by Dan Weijers
From each of our perspectives, our own lives are extremely important. We compulsively check our phone or email accounts for that life-changing message (“did I get accepted or not?”), and we celebrate accumulating 1000 “friends” on Facebook (“I’m probably the most connected person I know!”).
Yet, from an objective, third-person, perspective, e.g. the point of view of the universe, our lives seem to be meaningless. No matter what we accomplish in our lives, it seems like our actions will have no discernable impact on the universe as a whole. You may have already given up hope of being a famous singer or sports star. Maybe you are striving to be a scientist, so that you can cure cancer or discover a new renewable energy source. But, from the universe’s point of view, even these esteemed careers and achievements will not earn you a meaningful life.
Thomas Nagel and others have discussed this absurd contrast between how meaningful and significant our lives are from the inside when compared to an objective viewpoint (usually referred to as the absurd). Nagel would have us embrace the irony of the situation and enjoy a cosmic giggle at our own expense. Of course, many religions provide explanations for our Earthly existence that resolve this absurdity. For example, eternal reunification with the creator of the universe might be offered as a reward for an Earthly life well lived.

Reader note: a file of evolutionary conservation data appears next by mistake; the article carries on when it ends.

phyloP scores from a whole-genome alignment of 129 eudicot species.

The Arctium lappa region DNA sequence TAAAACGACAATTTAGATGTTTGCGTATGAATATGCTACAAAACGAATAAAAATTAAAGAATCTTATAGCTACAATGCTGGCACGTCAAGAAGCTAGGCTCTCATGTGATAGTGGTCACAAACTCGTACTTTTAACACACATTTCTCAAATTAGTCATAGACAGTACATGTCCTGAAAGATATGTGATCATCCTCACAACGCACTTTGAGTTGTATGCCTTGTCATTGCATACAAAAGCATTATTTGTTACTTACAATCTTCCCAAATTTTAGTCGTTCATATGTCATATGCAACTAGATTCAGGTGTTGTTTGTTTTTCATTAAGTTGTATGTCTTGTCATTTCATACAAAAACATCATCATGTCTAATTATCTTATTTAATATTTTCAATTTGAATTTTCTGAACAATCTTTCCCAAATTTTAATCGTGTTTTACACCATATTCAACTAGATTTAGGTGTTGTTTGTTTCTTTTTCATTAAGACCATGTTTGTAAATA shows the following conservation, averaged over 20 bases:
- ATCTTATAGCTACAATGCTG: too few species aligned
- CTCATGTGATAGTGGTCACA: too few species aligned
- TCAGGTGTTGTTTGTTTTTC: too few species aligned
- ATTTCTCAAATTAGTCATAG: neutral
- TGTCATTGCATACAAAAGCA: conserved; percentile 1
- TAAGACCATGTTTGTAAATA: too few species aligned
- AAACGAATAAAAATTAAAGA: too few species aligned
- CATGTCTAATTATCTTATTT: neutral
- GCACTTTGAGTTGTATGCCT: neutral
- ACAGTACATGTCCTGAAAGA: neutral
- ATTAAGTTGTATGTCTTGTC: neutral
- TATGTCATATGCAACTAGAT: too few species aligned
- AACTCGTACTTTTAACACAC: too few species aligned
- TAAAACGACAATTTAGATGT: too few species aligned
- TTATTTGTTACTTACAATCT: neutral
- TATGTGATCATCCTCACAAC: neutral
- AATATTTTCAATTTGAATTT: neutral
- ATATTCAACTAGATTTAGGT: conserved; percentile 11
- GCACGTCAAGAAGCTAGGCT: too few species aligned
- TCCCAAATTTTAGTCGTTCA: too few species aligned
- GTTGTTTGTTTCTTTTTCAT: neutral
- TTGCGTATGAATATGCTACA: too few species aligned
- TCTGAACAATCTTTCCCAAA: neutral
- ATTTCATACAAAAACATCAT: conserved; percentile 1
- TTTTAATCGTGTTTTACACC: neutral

The absurd, then, is only a potential cause for concern in the non-religious people who cannot find humour in the meaninglessness of their lives apparent from an objective perspective. Leo Tolstoy, as recounted in his My Confession, was in this situation. Tolstoy was a beloved family man, famous author, and wealthy landowner. Despite these advantages, Tolstoy became paralyzed by the objective meaninglessness of his life. He questioned the ultimate significance of his actions, but could not find any satisfying answers.
Based on a firm belief in science as the method for learning about the universe, Tolstoy was convinced that the universe would eventually die and that all humans and their legacies would be completely annihilated. As a result, he believed that it was impossible for him to leave his mark on the universe. In his words, and from his scientific outlook, he thought it impossible to connect our finite lives with something infinite or permanent.
Just when Tolstoy was about to abandon all hope of breaking out of his paralyzing depression, he realized that the vast majority of people did not share his dismal view of life. Recognizing that it was religious faith that allowed others to feel connected to something infinite, Tolstoy buried his earlier opinion of religion as “monstrous” and became a Christian of sorts. Fortunately for Tolstoy, this enabled him to break free from the grip of the absurd.
What I’d like to do here is propose a naturalist account of the meaning of life that could have provided Tolstoy with another option (and provides another option for anyone currently in the situation he was in). As such, this account is only intended to appeal to people who don’t believe in Gods and souls, and find the absurd distressing.